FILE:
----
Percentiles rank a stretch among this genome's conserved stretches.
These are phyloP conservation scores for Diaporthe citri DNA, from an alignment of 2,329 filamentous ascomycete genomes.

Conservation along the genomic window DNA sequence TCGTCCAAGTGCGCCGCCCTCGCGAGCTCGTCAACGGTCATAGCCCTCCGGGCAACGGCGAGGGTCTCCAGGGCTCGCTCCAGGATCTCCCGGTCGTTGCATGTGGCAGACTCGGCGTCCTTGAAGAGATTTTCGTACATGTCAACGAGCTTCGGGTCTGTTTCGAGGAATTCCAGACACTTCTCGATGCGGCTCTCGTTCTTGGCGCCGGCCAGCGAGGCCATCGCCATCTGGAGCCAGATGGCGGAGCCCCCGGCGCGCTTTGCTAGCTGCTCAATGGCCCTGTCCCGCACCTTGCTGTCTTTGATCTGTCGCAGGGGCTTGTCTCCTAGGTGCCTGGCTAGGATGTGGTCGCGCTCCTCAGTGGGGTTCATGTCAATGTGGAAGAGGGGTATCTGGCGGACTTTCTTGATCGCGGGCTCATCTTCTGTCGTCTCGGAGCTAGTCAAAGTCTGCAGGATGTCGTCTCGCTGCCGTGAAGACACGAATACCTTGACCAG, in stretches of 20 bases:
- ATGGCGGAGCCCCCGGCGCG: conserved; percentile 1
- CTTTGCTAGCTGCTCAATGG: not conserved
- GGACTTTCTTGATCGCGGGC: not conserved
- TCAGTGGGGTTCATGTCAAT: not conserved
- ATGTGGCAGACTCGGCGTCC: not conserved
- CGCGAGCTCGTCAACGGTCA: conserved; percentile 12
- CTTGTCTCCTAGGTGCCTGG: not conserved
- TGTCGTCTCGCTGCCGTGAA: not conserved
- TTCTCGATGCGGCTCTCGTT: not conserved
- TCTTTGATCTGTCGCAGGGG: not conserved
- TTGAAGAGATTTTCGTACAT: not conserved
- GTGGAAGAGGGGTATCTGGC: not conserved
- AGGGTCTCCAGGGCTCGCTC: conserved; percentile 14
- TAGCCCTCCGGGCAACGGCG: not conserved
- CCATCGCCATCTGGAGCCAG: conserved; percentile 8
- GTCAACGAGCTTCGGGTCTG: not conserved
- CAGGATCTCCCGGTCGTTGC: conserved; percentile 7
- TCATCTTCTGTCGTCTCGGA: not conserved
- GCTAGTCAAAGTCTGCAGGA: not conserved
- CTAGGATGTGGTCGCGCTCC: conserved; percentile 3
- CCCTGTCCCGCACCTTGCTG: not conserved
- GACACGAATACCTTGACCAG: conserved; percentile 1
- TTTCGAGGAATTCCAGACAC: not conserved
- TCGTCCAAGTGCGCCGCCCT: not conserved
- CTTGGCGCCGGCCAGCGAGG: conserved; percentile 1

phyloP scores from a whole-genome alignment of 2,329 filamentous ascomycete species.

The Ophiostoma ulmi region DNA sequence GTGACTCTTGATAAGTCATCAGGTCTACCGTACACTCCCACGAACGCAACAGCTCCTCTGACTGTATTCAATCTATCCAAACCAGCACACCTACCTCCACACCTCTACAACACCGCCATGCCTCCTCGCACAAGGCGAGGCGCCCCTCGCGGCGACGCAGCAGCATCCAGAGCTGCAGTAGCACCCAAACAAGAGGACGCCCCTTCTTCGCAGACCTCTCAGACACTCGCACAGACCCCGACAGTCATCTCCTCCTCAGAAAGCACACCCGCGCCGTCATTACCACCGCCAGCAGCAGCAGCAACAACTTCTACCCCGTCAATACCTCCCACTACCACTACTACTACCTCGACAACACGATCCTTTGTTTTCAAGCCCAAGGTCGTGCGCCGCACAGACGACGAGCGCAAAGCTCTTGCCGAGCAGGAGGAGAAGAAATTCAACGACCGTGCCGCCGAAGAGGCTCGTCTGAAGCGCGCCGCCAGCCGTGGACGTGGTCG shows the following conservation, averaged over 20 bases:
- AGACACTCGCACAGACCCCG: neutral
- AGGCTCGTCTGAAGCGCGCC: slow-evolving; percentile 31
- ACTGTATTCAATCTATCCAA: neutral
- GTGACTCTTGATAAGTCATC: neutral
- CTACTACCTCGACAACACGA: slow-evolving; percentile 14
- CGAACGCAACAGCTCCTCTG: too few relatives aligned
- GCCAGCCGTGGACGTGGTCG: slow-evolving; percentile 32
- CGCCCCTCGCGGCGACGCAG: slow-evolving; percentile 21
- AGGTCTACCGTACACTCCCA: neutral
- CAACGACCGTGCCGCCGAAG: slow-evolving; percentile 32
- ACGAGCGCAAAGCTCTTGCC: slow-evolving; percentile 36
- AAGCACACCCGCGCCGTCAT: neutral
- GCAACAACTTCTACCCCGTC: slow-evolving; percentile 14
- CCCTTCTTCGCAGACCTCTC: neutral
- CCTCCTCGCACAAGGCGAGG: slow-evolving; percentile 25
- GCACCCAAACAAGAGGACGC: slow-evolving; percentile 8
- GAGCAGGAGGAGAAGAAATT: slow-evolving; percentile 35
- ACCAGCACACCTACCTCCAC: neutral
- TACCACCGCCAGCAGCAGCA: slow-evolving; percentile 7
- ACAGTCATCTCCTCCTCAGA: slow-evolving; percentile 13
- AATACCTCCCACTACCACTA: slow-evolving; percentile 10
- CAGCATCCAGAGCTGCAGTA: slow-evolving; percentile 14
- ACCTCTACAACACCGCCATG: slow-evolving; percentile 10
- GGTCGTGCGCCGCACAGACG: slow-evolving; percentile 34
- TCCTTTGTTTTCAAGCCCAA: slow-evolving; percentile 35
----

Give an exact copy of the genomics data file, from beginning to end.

Percentiles rank a stretch among this genome's conserved stretches.
These are phyloP conservation scores for Diaporthe citri DNA, from an alignment of 2,329 filamentous ascomycete genomes.

Conservation along the genomic window DNA sequence TCGTCCAAGTGCGCCGCCCTCGCGAGCTCGTCAACGGTCATAGCCCTCCGGGCAACGGCGAGGGTCTCCAGGGCTCGCTCCAGGATCTCCCGGTCGTTGCATGTGGCAGACTCGGCGTCCTTGAAGAGATTTTCGTACATGTCAACGAGCTTCGGGTCTGTTTCGAGGAATTCCAGACACTTCTCGATGCGGCTCTCGTTCTTGGCGCCGGCCAGCGAGGCCATCGCCATCTGGAGCCAGATGGCGGAGCCCCCGGCGCGCTTTGCTAGCTGCTCAATGGCCCTGTCCCGCACCTTGCTGTCTTTGATCTGTCGCAGGGGCTTGTCTCCTAGGTGCCTGGCTAGGATGTGGTCGCGCTCCTCAGTGGGGTTCATGTCAATGTGGAAGAGGGGTATCTGGCGGACTTTCTTGATCGCGGGCTCATCTTCTGTCGTCTCGGAGCTAGTCAAAGTCTGCAGGATGTCGTCTCGCTGCCGTGAAGACACGAATACCTTGACCAG, in stretches of 20 bases:
- ATGGCGGAGCCCCCGGCGCG: conserved; percentile 1
- CTTTGCTAGCTGCTCAATGG: not conserved
- GGACTTTCTTGATCGCGGGC: not conserved
- TCAGTGGGGTTCATGTCAAT: not conserved
- ATGTGGCAGACTCGGCGTCC: not conserved
- CGCGAGCTCGTCAACGGTCA: conserved; percentile 12
- CTTGTCTCCTAGGTGCCTGG: not conserved
- TGTCGTCTCGCTGCCGTGAA: not conserved
- TTCTCGATGCGGCTCTCGTT: not conserved
- TCTTTGATCTGTCGCAGGGG: not conserved
- TTGAAGAGATTTTCGTACAT: not conserved
- GTGGAAGAGGGGTATCTGGC: not conserved
- AGGGTCTCCAGGGCTCGCTC: conserved; percentile 14
- TAGCCCTCCGGGCAACGGCG: not conserved
- CCATCGCCATCTGGAGCCAG: conserved; percentile 8
- GTCAACGAGCTTCGGGTCTG: not conserved
- CAGGATCTCCCGGTCGTTGC: conserved; percentile 7
- TCATCTTCTGTCGTCTCGGA: not conserved
- GCTAGTCAAAGTCTGCAGGA: not conserved
- CTAGGATGTGGTCGCGCTCC: conserved; percentile 3
- CCCTGTCCCGCACCTTGCTG: not conserved
- GACACGAATACCTTGACCAG: conserved; percentile 1
- TTTCGAGGAATTCCAGACAC: not conserved
- TCGTCCAAGTGCGCCGCCCT: not conserved
- CTTGGCGCCGGCCAGCGAGG: conserved; percentile 1

phyloP scores from a whole-genome alignment of 2,329 filamentous ascomycete species.

The Ophiostoma ulmi region DNA sequence GTGACTCTTGATAAGTCATCAGGTCTACCGTACACTCCCACGAACGCAACAGCTCCTCTGACTGTATTCAATCTATCCAAACCAGCACACCTACCTCCACACCTCTACAACACCGCCATGCCTCCTCGCACAAGGCGAGGCGCCCCTCGCGGCGACGCAGCAGCATCCAGAGCTGCAGTAGCACCCAAACAAGAGGACGCCCCTTCTTCGCAGACCTCTCAGACACTCGCACAGACCCCGACAGTCATCTCCTCCTCAGAAAGCACACCCGCGCCGTCATTACCACCGCCAGCAGCAGCAGCAACAACTTCTACCCCGTCAATACCTCCCACTACCACTACTACTACCTCGACAACACGATCCTTTGTTTTCAAGCCCAAGGTCGTGCGCCGCACAGACGACGAGCGCAAAGCTCTTGCCGAGCAGGAGGAGAAGAAATTCAACGACCGTGCCGCCGAAGAGGCTCGTCTGAAGCGCGCCGCCAGCCGTGGACGTGGTCG shows the following conservation, averaged over 20 bases:
- AGACACTCGCACAGACCCCG: neutral
- AGGCTCGTCTGAAGCGCGCC: slow-evolving; percentile 31
- ACTGTATTCAATCTATCCAA: neutral
- GTGACTCTTGATAAGTCATC: neutral
- CTACTACCTCGACAACACGA: slow-evolving; percentile 14
- CGAACGCAACAGCTCCTCTG: too few relatives aligned
- GCCAGCCGTGGACGTGGTCG: slow-evolving; percentile 32
- CGCCCCTCGCGGCGACGCAG: slow-evolving; percentile 21
- AGGTCTACCGTACACTCCCA: neutral
- CAACGACCGTGCCGCCGAAG: slow-evolving; percentile 32
- ACGAGCGCAAAGCTCTTGCC: slow-evolving; percentile 36
- AAGCACACCCGCGCCGTCAT: neutral
- GCAACAACTTCTACCCCGTC: slow-evolving; percentile 14
- CCCTTCTTCGCAGACCTCTC: neutral
- CCTCCTCGCACAAGGCGAGG: slow-evolving; percentile 25
- GCACCCAAACAAGAGGACGC: slow-evolving; percentile 8
- GAGCAGGAGGAGAAGAAATT: slow-evolving; percentile 35
- ACCAGCACACCTACCTCCAC: neutral
- TACCACCGCCAGCAGCAGCA: slow-evolving; percentile 7
- ACAGTCATCTCCTCCTCAGA: slow-evolving; percentile 13
- AATACCTCCCACTACCACTA: slow-evolving; percentile 10
- CAGCATCCAGAGCTGCAGTA: slow-evolving; percentile 14
- ACCTCTACAACACCGCCATG: slow-evolving; percentile 10
- GGTCGTGCGCCGCACAGACG: slow-evolving; percentile 34
- TCCTTTGTTTTCAAGCCCAA: slow-evolving; percentile 35